Have you ever heard the word "micromanager" used in a positive sense? Neither have I. A micromanager can really suck the joy -- and the success -- out of a team.
The funny thing is, this kind of manager probably believes that the over-the-top vigilance is a service to the team and to the organization. But no one does his best work when the boss is constantly looking over his shoulder.
Here are just a few ways that a micromanager can hurt your organization.
1. Employees Don't Reach their Full Potential
In a healthy, growing organization, new employees are trained and mentored. They learn, grow, and master their jobs, and then they move up the ladder to the next level.
If a boss can't let go and trust the employee to do his job – if he continues to tell the employee exactly what to do and when to do it – the team member will have no chance to flex muscles and to develop skills.
What a waste of expensive recruiting!
2. The Manager Doesn't Reach his Full Potential
By spending so much time obsessing over lower level work, the micromanager will waste time better spent on higher level responsibilities such as strategy and planning.
It is exhausting to monitor every team member at all times. Managerial burn out is a real threat.
3. Innovation is Impeded
When employees are taught that there is only one correct path to the successful completion of a goal, there is no incentive to create new and innovative solutions.
The micromanaged employee feels little job engagement and is unlikely to take the initiative to try new ideas.
1. Employee Competence is Difficult to Measure
When employees only robotically follow the manager's detailed instructions, or when the manager performs many of the lower level tasks himself, it is very difficult to evaluate the employee's skills -- or lack of skills.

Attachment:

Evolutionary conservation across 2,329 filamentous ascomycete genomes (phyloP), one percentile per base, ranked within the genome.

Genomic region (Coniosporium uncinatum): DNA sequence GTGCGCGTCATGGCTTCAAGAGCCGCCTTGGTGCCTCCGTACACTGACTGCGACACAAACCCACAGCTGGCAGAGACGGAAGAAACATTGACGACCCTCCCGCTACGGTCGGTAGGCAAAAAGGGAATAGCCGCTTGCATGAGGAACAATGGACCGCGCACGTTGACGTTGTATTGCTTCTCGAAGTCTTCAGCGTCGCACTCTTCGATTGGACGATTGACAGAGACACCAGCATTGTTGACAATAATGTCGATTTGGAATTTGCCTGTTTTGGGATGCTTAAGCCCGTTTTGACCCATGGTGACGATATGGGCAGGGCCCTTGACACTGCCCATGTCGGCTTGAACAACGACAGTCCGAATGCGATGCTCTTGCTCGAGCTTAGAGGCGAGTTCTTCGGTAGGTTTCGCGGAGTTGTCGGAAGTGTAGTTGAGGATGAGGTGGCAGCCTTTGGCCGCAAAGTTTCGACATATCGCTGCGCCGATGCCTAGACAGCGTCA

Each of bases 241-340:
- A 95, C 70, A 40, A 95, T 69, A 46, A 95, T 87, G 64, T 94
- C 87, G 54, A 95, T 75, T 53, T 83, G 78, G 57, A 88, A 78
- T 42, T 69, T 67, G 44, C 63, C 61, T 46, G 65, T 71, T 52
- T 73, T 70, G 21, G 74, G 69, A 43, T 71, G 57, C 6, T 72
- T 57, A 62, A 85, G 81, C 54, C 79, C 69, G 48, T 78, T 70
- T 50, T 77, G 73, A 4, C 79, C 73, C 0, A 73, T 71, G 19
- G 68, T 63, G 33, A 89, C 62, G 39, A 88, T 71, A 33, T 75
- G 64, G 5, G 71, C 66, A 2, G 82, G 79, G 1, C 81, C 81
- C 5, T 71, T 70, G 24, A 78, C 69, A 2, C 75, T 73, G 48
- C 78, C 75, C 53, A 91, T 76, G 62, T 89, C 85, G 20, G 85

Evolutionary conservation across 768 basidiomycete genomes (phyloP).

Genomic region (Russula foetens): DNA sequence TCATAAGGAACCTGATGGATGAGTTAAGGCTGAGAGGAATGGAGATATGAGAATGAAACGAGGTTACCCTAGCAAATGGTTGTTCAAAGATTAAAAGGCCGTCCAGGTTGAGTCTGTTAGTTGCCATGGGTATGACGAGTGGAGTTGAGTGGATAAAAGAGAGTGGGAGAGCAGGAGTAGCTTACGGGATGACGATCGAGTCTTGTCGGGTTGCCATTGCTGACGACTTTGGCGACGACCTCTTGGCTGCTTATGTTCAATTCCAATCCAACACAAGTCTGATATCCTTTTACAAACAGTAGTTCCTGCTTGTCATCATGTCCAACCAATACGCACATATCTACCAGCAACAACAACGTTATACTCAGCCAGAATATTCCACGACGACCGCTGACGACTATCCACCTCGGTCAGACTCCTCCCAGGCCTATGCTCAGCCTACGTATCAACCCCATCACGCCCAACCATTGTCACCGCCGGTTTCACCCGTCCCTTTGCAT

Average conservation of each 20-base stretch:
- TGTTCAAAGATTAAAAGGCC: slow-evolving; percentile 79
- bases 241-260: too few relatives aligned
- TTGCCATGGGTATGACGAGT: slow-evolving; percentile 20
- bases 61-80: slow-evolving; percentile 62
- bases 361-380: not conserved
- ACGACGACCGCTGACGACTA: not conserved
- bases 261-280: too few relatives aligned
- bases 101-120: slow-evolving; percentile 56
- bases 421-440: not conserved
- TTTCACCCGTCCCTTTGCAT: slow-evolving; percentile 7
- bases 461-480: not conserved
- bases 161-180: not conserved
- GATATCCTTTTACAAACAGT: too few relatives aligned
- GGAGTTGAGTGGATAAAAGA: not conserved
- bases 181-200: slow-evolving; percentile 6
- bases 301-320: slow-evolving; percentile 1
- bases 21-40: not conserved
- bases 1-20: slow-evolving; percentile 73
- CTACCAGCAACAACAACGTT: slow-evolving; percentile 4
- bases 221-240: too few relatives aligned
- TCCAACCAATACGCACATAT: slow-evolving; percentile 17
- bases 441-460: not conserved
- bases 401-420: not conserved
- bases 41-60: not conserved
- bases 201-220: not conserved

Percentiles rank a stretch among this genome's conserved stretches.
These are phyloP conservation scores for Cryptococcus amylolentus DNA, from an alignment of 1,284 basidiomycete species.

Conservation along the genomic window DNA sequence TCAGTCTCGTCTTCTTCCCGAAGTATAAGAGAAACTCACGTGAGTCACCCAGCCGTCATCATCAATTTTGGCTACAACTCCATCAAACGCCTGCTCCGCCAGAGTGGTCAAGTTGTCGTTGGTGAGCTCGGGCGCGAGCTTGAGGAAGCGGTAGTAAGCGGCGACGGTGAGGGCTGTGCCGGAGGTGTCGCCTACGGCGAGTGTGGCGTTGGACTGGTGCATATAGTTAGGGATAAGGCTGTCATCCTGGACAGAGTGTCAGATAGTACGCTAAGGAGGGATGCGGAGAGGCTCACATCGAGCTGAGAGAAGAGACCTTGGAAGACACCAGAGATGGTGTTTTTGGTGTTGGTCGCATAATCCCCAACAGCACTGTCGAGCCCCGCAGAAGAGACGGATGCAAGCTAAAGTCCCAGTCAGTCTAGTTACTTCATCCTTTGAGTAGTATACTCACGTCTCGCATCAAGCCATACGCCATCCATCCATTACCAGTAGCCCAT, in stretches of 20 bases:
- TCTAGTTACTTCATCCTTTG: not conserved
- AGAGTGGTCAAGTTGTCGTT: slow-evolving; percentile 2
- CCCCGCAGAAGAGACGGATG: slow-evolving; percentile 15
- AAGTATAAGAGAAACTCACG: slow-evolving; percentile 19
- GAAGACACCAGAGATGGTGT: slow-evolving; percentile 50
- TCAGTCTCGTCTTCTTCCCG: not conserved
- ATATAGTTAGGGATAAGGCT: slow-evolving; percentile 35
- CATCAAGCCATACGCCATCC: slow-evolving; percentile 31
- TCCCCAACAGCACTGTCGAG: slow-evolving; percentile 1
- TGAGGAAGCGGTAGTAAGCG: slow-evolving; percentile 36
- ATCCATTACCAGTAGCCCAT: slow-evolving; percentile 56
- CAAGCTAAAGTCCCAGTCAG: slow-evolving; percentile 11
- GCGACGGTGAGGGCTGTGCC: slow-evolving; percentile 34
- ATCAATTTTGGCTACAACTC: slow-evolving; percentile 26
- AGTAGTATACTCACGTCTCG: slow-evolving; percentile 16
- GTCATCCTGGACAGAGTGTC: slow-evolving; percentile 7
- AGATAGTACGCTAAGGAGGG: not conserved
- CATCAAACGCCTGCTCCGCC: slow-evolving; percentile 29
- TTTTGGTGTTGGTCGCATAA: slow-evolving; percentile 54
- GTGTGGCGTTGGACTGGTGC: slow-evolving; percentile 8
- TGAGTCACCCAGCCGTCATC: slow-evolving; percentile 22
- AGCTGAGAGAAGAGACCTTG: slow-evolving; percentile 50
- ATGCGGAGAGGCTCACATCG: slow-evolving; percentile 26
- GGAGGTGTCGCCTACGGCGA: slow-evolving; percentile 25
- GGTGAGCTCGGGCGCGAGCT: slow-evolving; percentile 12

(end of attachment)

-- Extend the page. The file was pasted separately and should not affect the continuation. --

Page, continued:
Incompetent employees may be kept on because the manager completes or corrects tasks himself. Talented team members may get bored or frustrated and quit.
2. Team Members are not held Accountable
If employees have no autonomy and no authority to make decisions regarding how they reach their goals, they do not feel accountable for the outcome. The manager has all of the authority and all of the responsibility. The manager has co-opted the accountability of the entire team.
How to Fix Micromanagement with Accountability
- First and foremost, assemble a great team.
- Train that team and give them the tools for success. The manager's job is to provide clear goals, expectations, milestones and deliverables for the team. They need the "what" and the "when," but not the "how."
- Encourage communication. Team members need to know that they can come to the manager if they run into problems.
- Trust – but verify. Team members will thrive when given the freedom to reach clearly defined goals as they see fit. But the manager must know whether milestones are being met as expected and on time. He may need to keep a closer eye on some areas or employees. Things rarely go according to plan, but a well informed manager can tweak the plans as the project proceeds.
- Accept that there may be a few failures along the way. Don’t overreact. It may be that the employee needs more training and mentoring. The team member will grow through the process. If an employee continues to under perform, the manager is equipped with good information when it is time for performance reviews.
Learn more by downloading our Ultimate Guide to Accountability in the Workplace here:
The Ultimate Accountability Tool
CommandHound is a tool that has been designed from the ground up to manage employees by communicating concrete expectations and enforcing clear accountability to make sure things get done. How? By tracking individuals performance at the milestone level.
Want to learn more about unlocking the benefits of accountability?